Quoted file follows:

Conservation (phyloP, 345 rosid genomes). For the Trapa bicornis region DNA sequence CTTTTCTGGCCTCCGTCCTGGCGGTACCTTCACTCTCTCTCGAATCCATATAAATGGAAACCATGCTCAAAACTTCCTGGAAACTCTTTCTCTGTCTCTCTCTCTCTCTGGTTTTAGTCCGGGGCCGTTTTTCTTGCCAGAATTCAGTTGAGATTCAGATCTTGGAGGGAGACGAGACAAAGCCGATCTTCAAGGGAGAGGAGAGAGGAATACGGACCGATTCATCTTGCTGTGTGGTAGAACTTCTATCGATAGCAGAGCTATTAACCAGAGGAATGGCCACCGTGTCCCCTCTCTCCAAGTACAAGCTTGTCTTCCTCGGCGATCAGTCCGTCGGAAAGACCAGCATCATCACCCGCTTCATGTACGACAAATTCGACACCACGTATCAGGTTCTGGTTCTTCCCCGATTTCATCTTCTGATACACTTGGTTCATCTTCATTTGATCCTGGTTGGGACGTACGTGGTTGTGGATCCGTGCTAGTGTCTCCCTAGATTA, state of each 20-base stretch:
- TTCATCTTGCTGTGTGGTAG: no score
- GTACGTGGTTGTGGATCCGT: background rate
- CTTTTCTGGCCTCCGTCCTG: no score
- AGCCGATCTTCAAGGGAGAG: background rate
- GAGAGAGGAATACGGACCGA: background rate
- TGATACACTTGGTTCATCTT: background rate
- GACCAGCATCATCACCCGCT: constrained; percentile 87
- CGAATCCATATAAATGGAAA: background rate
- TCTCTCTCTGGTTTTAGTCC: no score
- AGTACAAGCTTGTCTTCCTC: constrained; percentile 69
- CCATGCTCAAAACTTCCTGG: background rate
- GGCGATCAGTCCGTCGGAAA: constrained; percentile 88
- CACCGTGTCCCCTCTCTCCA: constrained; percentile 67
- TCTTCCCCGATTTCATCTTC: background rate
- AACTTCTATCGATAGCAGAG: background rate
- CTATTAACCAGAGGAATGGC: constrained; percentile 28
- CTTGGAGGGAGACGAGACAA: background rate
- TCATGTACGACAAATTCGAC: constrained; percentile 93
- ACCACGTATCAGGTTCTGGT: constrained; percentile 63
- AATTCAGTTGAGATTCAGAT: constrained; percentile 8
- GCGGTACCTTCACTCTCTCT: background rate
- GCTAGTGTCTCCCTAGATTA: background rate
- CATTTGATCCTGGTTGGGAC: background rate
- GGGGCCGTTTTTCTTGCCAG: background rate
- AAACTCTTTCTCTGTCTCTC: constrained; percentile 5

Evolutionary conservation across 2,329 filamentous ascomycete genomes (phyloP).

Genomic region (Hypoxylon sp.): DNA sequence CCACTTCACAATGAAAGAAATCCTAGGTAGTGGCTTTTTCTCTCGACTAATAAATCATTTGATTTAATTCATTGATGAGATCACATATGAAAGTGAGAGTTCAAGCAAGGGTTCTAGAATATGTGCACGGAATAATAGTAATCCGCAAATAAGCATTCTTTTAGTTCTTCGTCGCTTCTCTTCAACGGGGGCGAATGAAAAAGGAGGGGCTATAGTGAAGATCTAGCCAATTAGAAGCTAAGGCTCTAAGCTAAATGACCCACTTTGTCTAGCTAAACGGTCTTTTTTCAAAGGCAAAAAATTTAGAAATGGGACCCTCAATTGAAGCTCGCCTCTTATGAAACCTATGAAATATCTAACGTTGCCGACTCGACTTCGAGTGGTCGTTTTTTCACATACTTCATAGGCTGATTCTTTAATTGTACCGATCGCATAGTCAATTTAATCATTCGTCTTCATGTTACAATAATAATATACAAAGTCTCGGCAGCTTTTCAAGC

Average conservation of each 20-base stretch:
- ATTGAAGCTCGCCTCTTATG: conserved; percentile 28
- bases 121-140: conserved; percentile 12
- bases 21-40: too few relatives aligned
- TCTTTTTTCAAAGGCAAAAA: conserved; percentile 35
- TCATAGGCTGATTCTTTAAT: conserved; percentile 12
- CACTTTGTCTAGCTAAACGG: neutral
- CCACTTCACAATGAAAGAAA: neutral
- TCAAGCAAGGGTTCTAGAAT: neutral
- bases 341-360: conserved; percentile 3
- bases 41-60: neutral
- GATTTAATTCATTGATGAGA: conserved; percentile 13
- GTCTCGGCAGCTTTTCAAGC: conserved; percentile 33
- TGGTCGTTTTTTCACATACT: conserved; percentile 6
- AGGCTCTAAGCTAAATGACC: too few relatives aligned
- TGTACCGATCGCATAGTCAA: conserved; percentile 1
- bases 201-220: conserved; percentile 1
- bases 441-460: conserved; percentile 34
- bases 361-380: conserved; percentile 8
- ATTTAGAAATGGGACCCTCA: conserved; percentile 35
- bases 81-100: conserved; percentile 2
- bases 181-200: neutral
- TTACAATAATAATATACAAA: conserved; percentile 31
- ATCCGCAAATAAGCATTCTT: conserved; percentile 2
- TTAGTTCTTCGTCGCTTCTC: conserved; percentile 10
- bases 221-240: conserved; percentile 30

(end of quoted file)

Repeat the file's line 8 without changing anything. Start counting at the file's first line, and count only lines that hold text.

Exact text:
- GACCAGCATCATCACCCGCT: constrained; percentile 87